The dust is showing no sign of settling on Australia’s video-on-demand (VoD) media landscape. The past week has seen two seismic shifts which will have a flow-on effect on almost anyone who watches subscription-based television.
First came the news of Foxtel’s takeover of Presto, with the latter’s customers being transferred to Foxtel Play when Presto shuts down next year.
The shakeup has left viewers wondering where their subscription fees are going to end up, and what content they will be able to access once the merry-go-round stops.
Quickflix’s problems began in 2014, when former stakeholder HBO sold its shares to Nine Entertainment. The following year the shares were transferred to Stan, Nine’s new joint VoD venture with Fairfax Media.
When Quickflix went into voluntary receivership, it stated Stan’s unwillingness to bargain with potential buyers as a key reason for its demise.
Quickflix has now been saved, although it is not clear what it will become or what its focus will be. US media entrepreneur Erik Pence has paid A$1.3 million, and the holding for the purchase, Karma Media, plans to retain 24 employees and pay entitlements to former employees.
There will reportedly be more investment in marketing and a shift towards more niche content. This latter strategy has been a globally successful tactic for other VoD and online platforms such as Netflix, YouTube and Fullscreen.
But it is unclear whether Quickflix’s new service will support the production of Australian content in any way – or even whether it will primarily offer movies, television series, or both. This makes it difficult to analyse the impact its re-emergence will have on the Australian VoD landscape.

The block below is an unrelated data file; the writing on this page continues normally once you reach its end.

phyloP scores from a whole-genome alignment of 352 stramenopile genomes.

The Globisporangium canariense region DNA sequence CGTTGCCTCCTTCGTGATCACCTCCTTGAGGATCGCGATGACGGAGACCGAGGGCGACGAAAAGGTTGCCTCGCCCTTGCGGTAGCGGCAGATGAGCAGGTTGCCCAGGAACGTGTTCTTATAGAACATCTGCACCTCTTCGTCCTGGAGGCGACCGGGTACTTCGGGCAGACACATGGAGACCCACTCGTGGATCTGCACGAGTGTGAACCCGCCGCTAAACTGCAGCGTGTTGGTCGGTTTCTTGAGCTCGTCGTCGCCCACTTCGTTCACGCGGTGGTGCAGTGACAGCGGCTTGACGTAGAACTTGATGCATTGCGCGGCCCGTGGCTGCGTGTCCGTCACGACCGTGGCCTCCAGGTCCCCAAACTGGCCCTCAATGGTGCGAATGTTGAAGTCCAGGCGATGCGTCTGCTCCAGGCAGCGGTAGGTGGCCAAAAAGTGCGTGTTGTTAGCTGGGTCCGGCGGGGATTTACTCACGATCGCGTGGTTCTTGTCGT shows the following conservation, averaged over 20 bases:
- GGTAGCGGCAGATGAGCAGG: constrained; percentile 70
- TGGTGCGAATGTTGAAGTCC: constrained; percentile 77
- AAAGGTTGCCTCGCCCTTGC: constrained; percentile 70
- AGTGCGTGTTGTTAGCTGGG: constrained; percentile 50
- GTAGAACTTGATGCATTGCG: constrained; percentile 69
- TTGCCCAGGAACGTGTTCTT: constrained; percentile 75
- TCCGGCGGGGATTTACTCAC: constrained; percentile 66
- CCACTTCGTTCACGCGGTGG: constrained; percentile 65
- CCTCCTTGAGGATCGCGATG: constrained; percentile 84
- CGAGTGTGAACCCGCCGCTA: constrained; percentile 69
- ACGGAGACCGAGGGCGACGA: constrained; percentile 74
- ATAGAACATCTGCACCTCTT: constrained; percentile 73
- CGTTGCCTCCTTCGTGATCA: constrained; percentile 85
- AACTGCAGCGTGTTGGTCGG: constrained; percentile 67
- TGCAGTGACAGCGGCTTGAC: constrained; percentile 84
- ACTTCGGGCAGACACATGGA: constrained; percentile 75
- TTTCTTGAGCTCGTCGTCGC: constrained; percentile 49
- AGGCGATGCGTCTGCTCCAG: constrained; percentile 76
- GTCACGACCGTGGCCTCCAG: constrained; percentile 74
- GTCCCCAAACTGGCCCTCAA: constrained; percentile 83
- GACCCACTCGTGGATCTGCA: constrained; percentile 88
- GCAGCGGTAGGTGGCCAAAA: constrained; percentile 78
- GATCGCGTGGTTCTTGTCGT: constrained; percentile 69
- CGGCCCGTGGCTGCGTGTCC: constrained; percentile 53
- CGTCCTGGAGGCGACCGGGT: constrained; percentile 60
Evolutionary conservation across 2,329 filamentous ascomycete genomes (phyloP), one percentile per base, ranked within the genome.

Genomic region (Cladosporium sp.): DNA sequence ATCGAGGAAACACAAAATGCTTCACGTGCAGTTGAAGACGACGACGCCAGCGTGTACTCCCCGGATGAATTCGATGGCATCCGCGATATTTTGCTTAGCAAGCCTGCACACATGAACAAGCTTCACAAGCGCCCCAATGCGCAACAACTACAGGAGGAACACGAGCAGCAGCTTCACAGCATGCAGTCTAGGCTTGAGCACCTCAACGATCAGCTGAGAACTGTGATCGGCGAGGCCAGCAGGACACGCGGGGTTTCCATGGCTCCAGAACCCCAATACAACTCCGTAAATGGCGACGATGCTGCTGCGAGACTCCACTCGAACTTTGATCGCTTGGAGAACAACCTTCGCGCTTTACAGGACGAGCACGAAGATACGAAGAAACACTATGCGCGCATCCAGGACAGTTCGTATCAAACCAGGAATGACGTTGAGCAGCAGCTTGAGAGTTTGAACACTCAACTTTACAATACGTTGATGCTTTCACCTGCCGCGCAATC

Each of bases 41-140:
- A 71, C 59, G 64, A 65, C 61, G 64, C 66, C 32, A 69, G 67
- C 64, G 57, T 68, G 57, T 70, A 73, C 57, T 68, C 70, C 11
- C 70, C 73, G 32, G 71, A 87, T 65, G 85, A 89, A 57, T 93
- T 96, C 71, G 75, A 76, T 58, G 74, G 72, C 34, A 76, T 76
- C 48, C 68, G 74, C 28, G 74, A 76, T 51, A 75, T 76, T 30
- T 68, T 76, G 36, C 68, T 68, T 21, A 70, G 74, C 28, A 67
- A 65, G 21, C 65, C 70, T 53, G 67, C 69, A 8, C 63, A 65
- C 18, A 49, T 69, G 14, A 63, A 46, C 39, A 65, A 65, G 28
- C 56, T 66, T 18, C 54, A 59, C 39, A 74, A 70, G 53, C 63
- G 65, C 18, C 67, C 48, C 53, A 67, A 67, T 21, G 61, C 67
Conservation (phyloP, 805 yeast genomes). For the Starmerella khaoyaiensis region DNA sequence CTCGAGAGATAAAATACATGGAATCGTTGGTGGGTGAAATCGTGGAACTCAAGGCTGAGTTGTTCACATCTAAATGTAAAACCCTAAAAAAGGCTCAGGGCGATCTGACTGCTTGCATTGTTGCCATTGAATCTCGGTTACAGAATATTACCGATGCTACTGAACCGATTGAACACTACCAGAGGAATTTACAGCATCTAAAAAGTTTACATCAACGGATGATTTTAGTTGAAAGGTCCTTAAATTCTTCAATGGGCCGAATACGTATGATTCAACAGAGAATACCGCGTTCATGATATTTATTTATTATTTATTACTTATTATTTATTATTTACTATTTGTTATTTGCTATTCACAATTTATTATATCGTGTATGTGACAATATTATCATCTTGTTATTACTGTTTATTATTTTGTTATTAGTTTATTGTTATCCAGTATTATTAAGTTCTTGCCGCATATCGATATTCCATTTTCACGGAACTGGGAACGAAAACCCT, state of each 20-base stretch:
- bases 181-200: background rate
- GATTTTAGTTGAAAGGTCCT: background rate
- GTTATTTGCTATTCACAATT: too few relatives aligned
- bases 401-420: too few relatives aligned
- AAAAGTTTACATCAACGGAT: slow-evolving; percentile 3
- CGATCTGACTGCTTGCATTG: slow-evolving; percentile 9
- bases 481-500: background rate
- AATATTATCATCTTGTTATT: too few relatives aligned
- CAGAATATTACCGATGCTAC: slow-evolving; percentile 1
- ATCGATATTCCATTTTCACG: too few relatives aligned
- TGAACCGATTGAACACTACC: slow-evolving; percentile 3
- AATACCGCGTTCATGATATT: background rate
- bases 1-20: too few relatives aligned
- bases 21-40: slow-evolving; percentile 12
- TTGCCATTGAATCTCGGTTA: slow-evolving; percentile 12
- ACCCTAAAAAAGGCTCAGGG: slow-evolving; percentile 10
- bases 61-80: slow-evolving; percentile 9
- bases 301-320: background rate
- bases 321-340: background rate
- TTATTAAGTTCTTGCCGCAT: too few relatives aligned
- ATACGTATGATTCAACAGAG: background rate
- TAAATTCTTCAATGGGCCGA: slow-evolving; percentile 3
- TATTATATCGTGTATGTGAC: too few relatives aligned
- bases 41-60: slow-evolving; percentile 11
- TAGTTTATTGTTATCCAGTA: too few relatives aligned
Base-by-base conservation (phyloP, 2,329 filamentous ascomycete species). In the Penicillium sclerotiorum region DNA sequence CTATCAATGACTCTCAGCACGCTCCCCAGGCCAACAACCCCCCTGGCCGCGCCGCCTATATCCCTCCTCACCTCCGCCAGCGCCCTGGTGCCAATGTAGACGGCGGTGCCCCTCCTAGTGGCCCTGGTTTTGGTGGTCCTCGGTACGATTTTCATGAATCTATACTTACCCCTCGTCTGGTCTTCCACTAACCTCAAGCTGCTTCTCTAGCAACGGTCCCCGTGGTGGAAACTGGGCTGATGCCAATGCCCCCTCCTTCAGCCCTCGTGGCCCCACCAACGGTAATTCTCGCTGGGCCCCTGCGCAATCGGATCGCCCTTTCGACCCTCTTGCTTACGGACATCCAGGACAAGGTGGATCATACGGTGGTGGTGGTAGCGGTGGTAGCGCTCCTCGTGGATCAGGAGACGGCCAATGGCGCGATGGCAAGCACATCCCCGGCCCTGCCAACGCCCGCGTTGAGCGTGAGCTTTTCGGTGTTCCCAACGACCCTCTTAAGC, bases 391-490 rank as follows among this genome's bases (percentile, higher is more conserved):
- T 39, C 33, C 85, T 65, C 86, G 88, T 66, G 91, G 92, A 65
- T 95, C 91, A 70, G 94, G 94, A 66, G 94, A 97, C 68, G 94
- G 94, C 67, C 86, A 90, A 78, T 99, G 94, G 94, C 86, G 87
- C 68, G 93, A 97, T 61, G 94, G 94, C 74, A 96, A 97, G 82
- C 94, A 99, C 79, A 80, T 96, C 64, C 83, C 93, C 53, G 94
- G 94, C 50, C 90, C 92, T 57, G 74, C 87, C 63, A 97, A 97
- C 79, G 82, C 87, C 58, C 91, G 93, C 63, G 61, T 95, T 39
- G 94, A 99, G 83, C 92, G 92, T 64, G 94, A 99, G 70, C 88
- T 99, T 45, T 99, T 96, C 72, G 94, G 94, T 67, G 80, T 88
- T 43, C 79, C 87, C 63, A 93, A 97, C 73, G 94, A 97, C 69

In contrast, the future of Presto has been made very clear indeed. Foxtel has acquired Seven West Media’s interests in the service and confirmed that it will cease on January 31, 2017.
This arguably makes Presto the first real casualty of the battle that has sprung up in Australia’s crowded VoD landscape.
Presto has been constantly reported as struggling for subscribers against competition from Netflix and Stan. A recent Roy Morgan report from this year showed how far Presto was behind its competition.
Presto had 142,000 subscriptions, less than half of the 332,000 signed up to its local competitor Stan. Even combined, these numbers are far short of international giant Netflix, which has 1,878,000 Australian subscriptions.
Foxtel plans to move Presto’s subscribers over to its internet-delivered service Foxtel Play by the end of this year. In a media release Foxtel promised that “Presto customers will get access to more premium first run television programs and more recent movies than ever before” – raising the question of whether they were holding back on content before the takeover.
The Foxtel Play service also may not be what current Presto customers are expecting, nor is there a guarantee that it will end up costing the same.
Does Foxtel really want to compete?
It is clear that Foxtel is trying to compete with current VoD services, as underlined by its recent announcement that Foxtel Play entry prices will be cut to A$10 from the current A$25. But Foxtel Play’s subscription pricing structure is much more complicated than other VoD services.